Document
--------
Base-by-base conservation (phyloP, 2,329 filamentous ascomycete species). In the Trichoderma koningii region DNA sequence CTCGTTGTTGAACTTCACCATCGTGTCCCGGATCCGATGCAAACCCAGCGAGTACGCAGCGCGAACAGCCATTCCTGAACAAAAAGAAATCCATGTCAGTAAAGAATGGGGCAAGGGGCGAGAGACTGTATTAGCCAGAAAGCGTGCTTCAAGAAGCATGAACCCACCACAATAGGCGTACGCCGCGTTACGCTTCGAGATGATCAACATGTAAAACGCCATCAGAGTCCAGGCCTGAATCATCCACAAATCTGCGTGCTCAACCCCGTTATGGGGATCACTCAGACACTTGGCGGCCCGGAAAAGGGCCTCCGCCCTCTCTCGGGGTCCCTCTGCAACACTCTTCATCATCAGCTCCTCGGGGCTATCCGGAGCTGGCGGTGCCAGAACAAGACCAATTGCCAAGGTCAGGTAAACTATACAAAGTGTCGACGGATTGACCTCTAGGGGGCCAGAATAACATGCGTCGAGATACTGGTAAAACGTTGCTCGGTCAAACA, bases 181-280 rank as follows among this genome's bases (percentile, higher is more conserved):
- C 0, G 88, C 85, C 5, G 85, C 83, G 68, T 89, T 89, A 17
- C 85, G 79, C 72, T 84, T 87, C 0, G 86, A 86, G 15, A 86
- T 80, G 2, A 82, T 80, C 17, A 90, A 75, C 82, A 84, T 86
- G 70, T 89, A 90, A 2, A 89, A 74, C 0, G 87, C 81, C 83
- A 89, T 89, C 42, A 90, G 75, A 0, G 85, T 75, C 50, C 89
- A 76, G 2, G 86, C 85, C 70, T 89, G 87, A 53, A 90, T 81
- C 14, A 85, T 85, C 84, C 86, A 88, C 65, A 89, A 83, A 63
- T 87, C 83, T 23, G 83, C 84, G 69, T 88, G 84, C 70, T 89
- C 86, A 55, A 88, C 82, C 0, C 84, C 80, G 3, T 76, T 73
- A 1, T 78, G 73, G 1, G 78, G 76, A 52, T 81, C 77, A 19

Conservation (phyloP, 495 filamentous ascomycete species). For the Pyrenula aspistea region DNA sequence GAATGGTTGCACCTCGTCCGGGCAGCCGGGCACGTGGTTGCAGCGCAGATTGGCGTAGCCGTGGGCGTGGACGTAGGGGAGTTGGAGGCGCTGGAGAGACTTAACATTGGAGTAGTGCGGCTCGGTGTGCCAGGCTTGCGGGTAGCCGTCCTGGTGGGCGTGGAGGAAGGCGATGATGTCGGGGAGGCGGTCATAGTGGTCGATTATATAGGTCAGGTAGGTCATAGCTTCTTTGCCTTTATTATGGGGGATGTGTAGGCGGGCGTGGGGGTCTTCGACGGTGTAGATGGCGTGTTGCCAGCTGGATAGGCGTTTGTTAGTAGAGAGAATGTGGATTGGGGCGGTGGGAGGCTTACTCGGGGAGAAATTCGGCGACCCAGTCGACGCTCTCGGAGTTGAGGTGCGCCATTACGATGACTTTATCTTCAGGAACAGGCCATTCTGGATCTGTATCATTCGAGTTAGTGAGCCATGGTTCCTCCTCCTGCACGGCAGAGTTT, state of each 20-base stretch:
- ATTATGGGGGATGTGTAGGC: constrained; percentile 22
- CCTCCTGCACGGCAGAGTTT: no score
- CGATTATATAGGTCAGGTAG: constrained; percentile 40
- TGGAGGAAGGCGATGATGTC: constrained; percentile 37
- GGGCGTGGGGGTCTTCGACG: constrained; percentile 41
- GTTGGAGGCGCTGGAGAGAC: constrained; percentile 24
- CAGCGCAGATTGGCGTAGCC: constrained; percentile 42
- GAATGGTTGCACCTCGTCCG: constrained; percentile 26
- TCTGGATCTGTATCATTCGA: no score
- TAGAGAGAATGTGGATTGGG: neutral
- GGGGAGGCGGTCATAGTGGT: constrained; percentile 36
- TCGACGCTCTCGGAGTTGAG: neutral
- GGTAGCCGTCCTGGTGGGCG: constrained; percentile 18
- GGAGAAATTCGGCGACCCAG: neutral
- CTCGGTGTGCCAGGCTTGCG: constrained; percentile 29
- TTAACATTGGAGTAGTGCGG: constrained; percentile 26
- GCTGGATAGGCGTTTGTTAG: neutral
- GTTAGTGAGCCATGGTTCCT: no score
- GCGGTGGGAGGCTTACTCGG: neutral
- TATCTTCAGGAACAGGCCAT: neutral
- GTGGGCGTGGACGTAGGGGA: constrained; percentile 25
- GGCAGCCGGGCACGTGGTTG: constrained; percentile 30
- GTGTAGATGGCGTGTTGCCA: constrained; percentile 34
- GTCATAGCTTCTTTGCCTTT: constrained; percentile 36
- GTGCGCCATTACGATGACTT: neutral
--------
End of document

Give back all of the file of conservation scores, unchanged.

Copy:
Base-by-base conservation (phyloP, 2,329 filamentous ascomycete species). In the Trichoderma koningii region DNA sequence CTCGTTGTTGAACTTCACCATCGTGTCCCGGATCCGATGCAAACCCAGCGAGTACGCAGCGCGAACAGCCATTCCTGAACAAAAAGAAATCCATGTCAGTAAAGAATGGGGCAAGGGGCGAGAGACTGTATTAGCCAGAAAGCGTGCTTCAAGAAGCATGAACCCACCACAATAGGCGTACGCCGCGTTACGCTTCGAGATGATCAACATGTAAAACGCCATCAGAGTCCAGGCCTGAATCATCCACAAATCTGCGTGCTCAACCCCGTTATGGGGATCACTCAGACACTTGGCGGCCCGGAAAAGGGCCTCCGCCCTCTCTCGGGGTCCCTCTGCAACACTCTTCATCATCAGCTCCTCGGGGCTATCCGGAGCTGGCGGTGCCAGAACAAGACCAATTGCCAAGGTCAGGTAAACTATACAAAGTGTCGACGGATTGACCTCTAGGGGGCCAGAATAACATGCGTCGAGATACTGGTAAAACGTTGCTCGGTCAAACA, bases 181-280 rank as follows among this genome's bases (percentile, higher is more conserved):
- C 0, G 88, C 85, C 5, G 85, C 83, G 68, T 89, T 89, A 17
- C 85, G 79, C 72, T 84, T 87, C 0, G 86, A 86, G 15, A 86
- T 80, G 2, A 82, T 80, C 17, A 90, A 75, C 82, A 84, T 86
- G 70, T 89, A 90, A 2, A 89, A 74, C 0, G 87, C 81, C 83
- A 89, T 89, C 42, A 90, G 75, A 0, G 85, T 75, C 50, C 89
- A 76, G 2, G 86, C 85, C 70, T 89, G 87, A 53, A 90, T 81
- C 14, A 85, T 85, C 84, C 86, A 88, C 65, A 89, A 83, A 63
- T 87, C 83, T 23, G 83, C 84, G 69, T 88, G 84, C 70, T 89
- C 86, A 55, A 88, C 82, C 0, C 84, C 80, G 3, T 76, T 73
- A 1, T 78, G 73, G 1, G 78, G 76, A 52, T 81, C 77, A 19

Conservation (phyloP, 495 filamentous ascomycete species). For the Pyrenula aspistea region DNA sequence GAATGGTTGCACCTCGTCCGGGCAGCCGGGCACGTGGTTGCAGCGCAGATTGGCGTAGCCGTGGGCGTGGACGTAGGGGAGTTGGAGGCGCTGGAGAGACTTAACATTGGAGTAGTGCGGCTCGGTGTGCCAGGCTTGCGGGTAGCCGTCCTGGTGGGCGTGGAGGAAGGCGATGATGTCGGGGAGGCGGTCATAGTGGTCGATTATATAGGTCAGGTAGGTCATAGCTTCTTTGCCTTTATTATGGGGGATGTGTAGGCGGGCGTGGGGGTCTTCGACGGTGTAGATGGCGTGTTGCCAGCTGGATAGGCGTTTGTTAGTAGAGAGAATGTGGATTGGGGCGGTGGGAGGCTTACTCGGGGAGAAATTCGGCGACCCAGTCGACGCTCTCGGAGTTGAGGTGCGCCATTACGATGACTTTATCTTCAGGAACAGGCCATTCTGGATCTGTATCATTCGAGTTAGTGAGCCATGGTTCCTCCTCCTGCACGGCAGAGTTT, state of each 20-base stretch:
- ATTATGGGGGATGTGTAGGC: constrained; percentile 22
- CCTCCTGCACGGCAGAGTTT: no score
- CGATTATATAGGTCAGGTAG: constrained; percentile 40
- TGGAGGAAGGCGATGATGTC: constrained; percentile 37
- GGGCGTGGGGGTCTTCGACG: constrained; percentile 41
- GTTGGAGGCGCTGGAGAGAC: constrained; percentile 24
- CAGCGCAGATTGGCGTAGCC: constrained; percentile 42
- GAATGGTTGCACCTCGTCCG: constrained; percentile 26
- TCTGGATCTGTATCATTCGA: no score
- TAGAGAGAATGTGGATTGGG: neutral
- GGGGAGGCGGTCATAGTGGT: constrained; percentile 36
- TCGACGCTCTCGGAGTTGAG: neutral
- GGTAGCCGTCCTGGTGGGCG: constrained; percentile 18
- GGAGAAATTCGGCGACCCAG: neutral
- CTCGGTGTGCCAGGCTTGCG: constrained; percentile 29
- TTAACATTGGAGTAGTGCGG: constrained; percentile 26
- GCTGGATAGGCGTTTGTTAG: neutral
- GTTAGTGAGCCATGGTTCCT: no score
- GCGGTGGGAGGCTTACTCGG: neutral
- TATCTTCAGGAACAGGCCAT: neutral
- GTGGGCGTGGACGTAGGGGA: constrained; percentile 25
- GGCAGCCGGGCACGTGGTTG: constrained; percentile 30
- GTGTAGATGGCGTGTTGCCA: constrained; percentile 34
- GTCATAGCTTCTTTGCCTTT: constrained; percentile 36
- GTGCGCCATTACGATGACTT: neutral